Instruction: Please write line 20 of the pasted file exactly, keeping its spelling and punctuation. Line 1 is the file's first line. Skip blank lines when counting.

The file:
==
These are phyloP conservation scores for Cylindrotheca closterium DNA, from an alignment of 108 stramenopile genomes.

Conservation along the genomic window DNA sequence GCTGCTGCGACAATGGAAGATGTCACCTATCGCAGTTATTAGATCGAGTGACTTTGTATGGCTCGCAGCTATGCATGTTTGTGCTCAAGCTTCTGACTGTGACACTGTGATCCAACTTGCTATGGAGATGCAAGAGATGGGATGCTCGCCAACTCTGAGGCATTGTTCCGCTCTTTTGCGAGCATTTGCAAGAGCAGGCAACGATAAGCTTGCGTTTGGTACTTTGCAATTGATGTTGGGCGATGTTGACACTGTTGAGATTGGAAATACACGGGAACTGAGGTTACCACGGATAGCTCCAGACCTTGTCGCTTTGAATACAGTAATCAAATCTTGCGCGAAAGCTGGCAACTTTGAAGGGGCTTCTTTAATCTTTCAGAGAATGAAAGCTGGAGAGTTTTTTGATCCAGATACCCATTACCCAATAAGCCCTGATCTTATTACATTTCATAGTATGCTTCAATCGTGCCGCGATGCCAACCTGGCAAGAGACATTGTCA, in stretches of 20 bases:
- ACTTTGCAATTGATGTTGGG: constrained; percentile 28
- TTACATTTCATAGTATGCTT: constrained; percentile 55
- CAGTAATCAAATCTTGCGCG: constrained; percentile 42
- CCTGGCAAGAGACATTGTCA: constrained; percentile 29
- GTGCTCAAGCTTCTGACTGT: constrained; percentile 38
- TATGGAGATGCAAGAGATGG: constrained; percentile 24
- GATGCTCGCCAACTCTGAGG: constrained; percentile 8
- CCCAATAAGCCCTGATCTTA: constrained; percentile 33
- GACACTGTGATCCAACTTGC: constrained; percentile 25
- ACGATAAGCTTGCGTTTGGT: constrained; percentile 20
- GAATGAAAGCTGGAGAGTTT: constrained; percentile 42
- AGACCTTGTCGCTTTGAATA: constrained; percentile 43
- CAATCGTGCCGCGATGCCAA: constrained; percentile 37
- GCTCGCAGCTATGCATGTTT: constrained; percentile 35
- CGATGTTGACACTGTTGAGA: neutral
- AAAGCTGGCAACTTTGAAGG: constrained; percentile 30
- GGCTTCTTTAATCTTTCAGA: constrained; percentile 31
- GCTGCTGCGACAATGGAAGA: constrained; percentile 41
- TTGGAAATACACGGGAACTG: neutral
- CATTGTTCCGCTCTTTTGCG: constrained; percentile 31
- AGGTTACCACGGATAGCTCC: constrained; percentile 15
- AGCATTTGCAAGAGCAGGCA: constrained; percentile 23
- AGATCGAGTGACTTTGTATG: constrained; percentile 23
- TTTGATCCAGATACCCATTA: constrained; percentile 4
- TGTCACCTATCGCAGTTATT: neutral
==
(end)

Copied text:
- GCTGCTGCGACAATGGAAGA: constrained; percentile 41